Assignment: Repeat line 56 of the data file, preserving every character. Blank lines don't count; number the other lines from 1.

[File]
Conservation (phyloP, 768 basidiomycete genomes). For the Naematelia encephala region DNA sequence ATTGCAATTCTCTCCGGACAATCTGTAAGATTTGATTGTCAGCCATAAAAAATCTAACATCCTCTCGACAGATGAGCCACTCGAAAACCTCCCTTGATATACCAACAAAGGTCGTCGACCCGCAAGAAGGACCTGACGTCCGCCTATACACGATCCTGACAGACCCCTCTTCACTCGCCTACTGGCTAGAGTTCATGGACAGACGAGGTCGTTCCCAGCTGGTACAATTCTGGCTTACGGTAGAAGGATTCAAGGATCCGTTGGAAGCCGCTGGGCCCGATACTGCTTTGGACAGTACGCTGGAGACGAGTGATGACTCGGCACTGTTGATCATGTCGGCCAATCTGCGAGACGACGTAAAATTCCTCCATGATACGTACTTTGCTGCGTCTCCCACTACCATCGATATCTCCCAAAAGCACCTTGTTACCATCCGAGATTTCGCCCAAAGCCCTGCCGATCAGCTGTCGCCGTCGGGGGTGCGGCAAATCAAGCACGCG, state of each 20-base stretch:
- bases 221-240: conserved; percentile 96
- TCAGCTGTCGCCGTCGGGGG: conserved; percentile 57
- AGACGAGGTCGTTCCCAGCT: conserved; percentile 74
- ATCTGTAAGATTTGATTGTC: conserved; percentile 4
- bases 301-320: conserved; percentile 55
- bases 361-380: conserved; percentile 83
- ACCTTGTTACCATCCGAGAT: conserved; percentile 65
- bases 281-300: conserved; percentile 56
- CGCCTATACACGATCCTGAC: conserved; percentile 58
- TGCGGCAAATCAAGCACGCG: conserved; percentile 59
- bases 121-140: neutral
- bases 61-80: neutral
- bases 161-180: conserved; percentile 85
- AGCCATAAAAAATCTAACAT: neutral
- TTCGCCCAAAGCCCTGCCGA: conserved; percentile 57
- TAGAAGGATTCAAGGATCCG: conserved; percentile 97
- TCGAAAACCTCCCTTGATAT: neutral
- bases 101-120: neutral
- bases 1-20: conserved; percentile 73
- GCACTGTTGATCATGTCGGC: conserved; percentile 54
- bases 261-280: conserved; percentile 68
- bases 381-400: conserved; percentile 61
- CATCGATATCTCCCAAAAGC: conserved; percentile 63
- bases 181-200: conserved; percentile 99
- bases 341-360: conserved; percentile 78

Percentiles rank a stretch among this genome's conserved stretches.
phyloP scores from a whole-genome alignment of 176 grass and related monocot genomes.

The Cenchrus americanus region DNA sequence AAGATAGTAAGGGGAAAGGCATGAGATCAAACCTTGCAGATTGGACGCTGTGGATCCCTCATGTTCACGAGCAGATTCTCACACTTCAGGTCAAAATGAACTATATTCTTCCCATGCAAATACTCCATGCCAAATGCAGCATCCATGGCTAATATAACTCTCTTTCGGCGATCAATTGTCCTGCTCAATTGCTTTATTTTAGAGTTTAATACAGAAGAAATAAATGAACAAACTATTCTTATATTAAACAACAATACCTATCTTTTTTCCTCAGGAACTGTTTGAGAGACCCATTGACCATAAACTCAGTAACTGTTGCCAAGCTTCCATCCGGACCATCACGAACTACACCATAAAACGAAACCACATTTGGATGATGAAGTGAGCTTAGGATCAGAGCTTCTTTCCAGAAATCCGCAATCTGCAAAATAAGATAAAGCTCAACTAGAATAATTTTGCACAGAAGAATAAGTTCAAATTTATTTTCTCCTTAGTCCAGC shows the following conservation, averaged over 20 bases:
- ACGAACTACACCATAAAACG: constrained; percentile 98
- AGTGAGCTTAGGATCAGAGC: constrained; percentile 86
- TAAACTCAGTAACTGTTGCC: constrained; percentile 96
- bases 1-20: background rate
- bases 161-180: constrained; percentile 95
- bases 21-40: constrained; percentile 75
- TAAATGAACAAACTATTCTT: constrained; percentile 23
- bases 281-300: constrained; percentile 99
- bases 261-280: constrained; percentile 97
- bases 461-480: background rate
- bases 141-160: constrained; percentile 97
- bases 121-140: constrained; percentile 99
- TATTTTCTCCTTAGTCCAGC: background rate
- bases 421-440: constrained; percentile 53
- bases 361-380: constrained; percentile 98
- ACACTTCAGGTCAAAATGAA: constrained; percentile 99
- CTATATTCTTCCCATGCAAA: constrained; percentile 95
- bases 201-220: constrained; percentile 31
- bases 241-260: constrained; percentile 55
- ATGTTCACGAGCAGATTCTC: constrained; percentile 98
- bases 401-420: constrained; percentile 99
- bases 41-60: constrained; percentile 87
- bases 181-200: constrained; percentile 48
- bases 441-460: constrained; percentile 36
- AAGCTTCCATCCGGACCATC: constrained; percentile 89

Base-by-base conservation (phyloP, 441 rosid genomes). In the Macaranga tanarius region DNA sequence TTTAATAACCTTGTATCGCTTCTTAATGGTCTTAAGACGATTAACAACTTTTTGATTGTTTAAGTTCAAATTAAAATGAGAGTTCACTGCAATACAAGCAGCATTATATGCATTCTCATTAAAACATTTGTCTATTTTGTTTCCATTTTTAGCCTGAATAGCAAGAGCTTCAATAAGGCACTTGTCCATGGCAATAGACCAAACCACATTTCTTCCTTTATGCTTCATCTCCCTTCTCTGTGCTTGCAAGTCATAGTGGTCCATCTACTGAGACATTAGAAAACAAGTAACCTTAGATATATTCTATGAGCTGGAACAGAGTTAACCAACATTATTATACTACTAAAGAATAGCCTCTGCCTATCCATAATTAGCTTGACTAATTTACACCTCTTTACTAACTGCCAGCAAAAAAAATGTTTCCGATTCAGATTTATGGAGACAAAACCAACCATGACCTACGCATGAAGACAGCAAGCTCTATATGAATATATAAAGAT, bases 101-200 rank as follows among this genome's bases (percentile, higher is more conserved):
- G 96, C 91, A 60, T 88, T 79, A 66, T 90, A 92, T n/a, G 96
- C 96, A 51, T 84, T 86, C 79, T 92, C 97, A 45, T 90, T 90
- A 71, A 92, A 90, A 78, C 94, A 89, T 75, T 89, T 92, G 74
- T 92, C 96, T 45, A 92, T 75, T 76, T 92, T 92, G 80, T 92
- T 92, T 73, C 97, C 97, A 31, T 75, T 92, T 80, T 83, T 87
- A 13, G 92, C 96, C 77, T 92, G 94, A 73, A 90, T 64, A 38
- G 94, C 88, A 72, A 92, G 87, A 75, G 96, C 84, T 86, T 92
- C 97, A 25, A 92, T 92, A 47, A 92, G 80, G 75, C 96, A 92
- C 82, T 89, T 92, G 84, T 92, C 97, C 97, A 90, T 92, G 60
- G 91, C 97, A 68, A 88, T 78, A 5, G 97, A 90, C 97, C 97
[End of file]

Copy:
- G 96, C 91, A 60, T 88, T 79, A 66, T 90, A 92, T n/a, G 96